I’m packed and ready to take off on my latest adventure – a weekend camping trip with my girls. Hanna, Michelle and (surprisingly) Jamie are very excited about spending a weekend getting back to nature. They’re all scrambling around making last-minute additions to the mountainous pile of supplies – all designed to bring the comforts of home to the ‘nature’ experience. I am at work, enjoying my last few moments in air-conditioned and unlimited internet access splendor, basking in the memories of camping trips past…
It was a beautiful day in 1996. Every year there was a tradition in my former wife’s (let’s call her wife 1.0 to keep it just a bit techy) family to go camping every Memorial Day…the WHOLE family – brothers, sisters, wives, children, etc. They referred to these excursions as ‘getting back to nature.’ I referred to them as ‘living in squalor’. The purpose of these occasions was to demonstrate the camping skills that her brothers all learned growing up as boy scouts…and my corresponding ineptitude. There were lessons on tying knots, building campfires and catching fish, etc. My usual contribution to these festivities was consuming very inexpensive cans of beer. The inexpensive part is important because when you drink in sufficient volumes, unit pricing becomes important.
On one such expedition, the boys decided to take the canoes out to get dinner…presumably fish of some variety. The boys drew straws to see who was stuck with me as their canoe partner. It wasn’t just my lack of fishing skills; it was the complete absence of any discernible contribution to making the canoe go in any particular direction. I was stuck with one brother (we’ll call him ‘Tim’ which was in fact, his name). Tim and I struggled …(ok, ok, Tim struggled…I mostly spent my efforts estimating the time to my next Old Milwaukee Light) to move the canoe to the other side of the pond. It turns out that it doesn’t matter where you enter a pond – the fish are always on the other side. To make an excruciatingly long story short, the other canoe team captured a huge fish. The boys just had more fishing and canoe-propelling prowess than I possessed at the time (or ever). I did possess something that they didn’t – marketing skills.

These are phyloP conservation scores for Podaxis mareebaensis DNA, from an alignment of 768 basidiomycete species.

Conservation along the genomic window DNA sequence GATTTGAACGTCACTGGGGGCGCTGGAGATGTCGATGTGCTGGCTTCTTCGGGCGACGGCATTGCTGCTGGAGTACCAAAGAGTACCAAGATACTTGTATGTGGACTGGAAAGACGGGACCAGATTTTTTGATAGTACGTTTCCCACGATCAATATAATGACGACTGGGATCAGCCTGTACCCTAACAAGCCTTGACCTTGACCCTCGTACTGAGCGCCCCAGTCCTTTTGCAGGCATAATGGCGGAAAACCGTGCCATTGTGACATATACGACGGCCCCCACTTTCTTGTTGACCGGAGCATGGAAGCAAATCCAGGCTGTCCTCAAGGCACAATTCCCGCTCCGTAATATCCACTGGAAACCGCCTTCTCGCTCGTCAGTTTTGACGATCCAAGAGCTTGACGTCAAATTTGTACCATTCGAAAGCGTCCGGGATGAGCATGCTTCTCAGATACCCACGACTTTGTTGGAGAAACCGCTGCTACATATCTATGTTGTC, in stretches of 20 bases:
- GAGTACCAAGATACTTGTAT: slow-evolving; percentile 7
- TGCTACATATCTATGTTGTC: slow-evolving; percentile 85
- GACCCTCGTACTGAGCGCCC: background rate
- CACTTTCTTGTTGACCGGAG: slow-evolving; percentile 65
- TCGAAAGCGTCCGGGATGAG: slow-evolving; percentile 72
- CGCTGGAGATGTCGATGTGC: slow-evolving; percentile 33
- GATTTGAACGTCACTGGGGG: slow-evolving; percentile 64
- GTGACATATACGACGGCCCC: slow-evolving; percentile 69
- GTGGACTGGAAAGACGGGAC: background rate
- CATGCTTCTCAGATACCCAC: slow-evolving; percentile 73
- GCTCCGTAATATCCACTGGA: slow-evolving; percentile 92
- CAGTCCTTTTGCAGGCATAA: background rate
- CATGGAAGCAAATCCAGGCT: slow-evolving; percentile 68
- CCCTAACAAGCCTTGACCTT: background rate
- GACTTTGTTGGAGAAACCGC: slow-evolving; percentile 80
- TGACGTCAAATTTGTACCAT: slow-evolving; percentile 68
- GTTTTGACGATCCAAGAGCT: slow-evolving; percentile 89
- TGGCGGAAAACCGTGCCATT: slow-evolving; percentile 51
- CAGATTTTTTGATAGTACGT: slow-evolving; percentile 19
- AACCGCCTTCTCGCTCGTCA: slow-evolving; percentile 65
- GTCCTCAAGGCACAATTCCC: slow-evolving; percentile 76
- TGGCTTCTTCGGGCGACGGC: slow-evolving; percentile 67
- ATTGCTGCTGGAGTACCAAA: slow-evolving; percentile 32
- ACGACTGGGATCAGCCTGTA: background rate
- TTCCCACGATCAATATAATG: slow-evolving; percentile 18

Tim and I maneuvered our canoe the expansive 25 yards of total progress we had made – back to the shore. We knew that the other guys would spend the entire evening bragging about their accomplishments. That would be insufferable. We raced back to the campsite where the women-folk were making preparations for the upcoming fish fry. I call them women-folk because camping women don’t smell like something one would ordinarily associate with being feminine. Camping men on the other hand smell completely offensive. Before the triumphant anglers arrived, I informed the other campers that the other team had cheated. “The other guys went to the fish market and bought a fish to bring back. They’re going to pass it off as one that they just caught. Let’s play along to see how far they take it”, I said.
When the victors returned, they displayed their prize fish with all of the gloating of a Tea Party politician who had stonewalled the country to the brink of default. We all politely smiled and giggled a lit bit under our breath. This went on for quite some time until the women-folk starting asking pointed questions about how they ‘selected’ the fish and ‘how much did it cost per pound?” After sufficiently stealing the boys thunder, I admitted that they had actually caught the fish. They were p*ssed but we all laughed in the end. It’s one of my more enjoyable moments camping. Great marketing almost always trumps great products.
The next few days we’ll spend at Russell Pond in New Hampshire. Any time with my girls is a gift We’ll go to Santa’s Village or Story Land during the day. We’ll have campfires by night. It’s going to be fun … with perhaps just a splash of Pinot Noir to get me in the camping spirit…after which, I’ll show the girls how to build the perfect campfire. Note to self: pick up a case of Duraflame logs.